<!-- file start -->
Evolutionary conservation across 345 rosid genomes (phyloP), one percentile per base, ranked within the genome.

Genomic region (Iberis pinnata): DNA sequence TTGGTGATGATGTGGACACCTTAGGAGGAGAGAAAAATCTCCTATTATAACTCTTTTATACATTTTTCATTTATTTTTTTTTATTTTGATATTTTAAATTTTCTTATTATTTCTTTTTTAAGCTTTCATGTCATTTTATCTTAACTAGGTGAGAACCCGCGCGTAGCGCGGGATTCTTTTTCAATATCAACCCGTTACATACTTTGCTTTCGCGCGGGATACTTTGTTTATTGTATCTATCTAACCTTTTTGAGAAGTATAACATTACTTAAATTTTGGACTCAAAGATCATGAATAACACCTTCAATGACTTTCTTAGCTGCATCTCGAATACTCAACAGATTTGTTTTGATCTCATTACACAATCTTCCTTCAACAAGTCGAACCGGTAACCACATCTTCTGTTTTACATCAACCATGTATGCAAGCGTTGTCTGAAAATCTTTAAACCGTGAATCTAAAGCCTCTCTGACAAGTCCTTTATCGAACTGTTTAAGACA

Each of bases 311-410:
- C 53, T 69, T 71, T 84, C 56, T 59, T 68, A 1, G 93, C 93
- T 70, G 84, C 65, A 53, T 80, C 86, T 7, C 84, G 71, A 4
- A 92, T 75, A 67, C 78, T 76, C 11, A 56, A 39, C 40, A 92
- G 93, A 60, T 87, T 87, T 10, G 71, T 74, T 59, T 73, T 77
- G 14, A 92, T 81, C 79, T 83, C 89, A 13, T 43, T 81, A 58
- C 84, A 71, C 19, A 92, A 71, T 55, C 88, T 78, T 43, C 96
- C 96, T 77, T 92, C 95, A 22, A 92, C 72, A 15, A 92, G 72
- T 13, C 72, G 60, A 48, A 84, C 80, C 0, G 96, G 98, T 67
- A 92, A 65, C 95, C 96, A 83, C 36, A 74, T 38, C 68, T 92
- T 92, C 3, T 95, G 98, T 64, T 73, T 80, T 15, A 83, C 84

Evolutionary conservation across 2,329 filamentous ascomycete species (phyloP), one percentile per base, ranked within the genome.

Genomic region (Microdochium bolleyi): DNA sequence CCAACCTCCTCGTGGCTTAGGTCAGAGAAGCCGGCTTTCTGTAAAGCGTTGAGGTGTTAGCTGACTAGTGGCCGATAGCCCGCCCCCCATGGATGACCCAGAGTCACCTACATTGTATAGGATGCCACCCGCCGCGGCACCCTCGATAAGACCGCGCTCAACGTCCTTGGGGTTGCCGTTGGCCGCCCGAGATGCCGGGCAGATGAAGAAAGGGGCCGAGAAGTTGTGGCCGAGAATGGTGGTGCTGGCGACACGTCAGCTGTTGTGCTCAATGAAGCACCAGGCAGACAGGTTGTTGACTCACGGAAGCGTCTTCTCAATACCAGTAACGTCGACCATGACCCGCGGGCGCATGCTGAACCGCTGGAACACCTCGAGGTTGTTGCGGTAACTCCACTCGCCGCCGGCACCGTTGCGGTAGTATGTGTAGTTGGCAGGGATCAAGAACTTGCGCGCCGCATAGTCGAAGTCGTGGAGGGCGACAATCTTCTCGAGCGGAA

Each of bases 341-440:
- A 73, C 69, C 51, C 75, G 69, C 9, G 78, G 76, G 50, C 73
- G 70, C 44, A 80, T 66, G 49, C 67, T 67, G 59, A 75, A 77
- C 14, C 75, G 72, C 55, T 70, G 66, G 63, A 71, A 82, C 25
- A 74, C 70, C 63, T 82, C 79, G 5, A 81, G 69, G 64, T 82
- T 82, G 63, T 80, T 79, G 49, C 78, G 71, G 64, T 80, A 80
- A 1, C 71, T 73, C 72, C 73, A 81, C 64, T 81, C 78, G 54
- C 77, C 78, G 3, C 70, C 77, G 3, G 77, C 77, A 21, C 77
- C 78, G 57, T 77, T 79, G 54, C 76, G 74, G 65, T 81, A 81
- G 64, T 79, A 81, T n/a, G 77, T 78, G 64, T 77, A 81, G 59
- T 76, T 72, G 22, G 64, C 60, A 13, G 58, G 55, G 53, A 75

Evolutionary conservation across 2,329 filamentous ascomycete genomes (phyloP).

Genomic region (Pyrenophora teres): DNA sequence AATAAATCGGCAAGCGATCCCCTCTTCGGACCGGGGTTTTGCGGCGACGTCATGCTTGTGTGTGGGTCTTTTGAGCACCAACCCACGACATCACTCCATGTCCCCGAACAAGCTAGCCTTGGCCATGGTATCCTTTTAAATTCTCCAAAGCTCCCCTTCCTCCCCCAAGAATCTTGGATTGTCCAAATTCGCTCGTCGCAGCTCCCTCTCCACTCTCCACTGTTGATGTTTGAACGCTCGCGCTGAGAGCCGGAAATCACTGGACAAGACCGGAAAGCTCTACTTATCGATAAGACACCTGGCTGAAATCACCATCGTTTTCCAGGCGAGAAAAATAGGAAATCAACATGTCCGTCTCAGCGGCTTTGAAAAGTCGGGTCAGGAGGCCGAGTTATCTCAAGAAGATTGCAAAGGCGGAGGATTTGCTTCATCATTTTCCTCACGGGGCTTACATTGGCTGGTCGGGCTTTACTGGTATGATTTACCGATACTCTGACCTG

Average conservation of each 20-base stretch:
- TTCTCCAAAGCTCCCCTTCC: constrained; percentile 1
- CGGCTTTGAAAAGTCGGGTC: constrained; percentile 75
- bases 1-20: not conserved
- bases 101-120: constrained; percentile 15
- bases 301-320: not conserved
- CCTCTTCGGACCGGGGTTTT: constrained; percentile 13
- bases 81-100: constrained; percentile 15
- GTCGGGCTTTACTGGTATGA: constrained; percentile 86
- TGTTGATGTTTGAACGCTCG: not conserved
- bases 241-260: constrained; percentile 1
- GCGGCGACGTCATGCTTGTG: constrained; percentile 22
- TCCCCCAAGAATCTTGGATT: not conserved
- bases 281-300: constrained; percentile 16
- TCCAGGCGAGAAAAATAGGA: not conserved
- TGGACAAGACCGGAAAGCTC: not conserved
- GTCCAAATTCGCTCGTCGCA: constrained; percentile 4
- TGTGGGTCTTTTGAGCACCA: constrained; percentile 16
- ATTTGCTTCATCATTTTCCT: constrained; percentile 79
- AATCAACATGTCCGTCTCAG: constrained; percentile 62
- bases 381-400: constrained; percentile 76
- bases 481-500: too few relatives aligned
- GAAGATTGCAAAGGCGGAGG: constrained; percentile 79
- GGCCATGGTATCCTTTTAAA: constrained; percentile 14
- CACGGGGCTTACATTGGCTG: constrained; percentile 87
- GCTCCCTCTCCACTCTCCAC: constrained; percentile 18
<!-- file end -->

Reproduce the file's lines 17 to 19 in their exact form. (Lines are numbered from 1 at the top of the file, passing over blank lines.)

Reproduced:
- A 73, C 69, C 51, C 75, G 69, C 9, G 78, G 76, G 50, C 73
- G 70, C 44, A 80, T 66, G 49, C 67, T 67, G 59, A 75, A 77
- C 14, C 75, G 72, C 55, T 70, G 66, G 63, A 71, A 82, C 25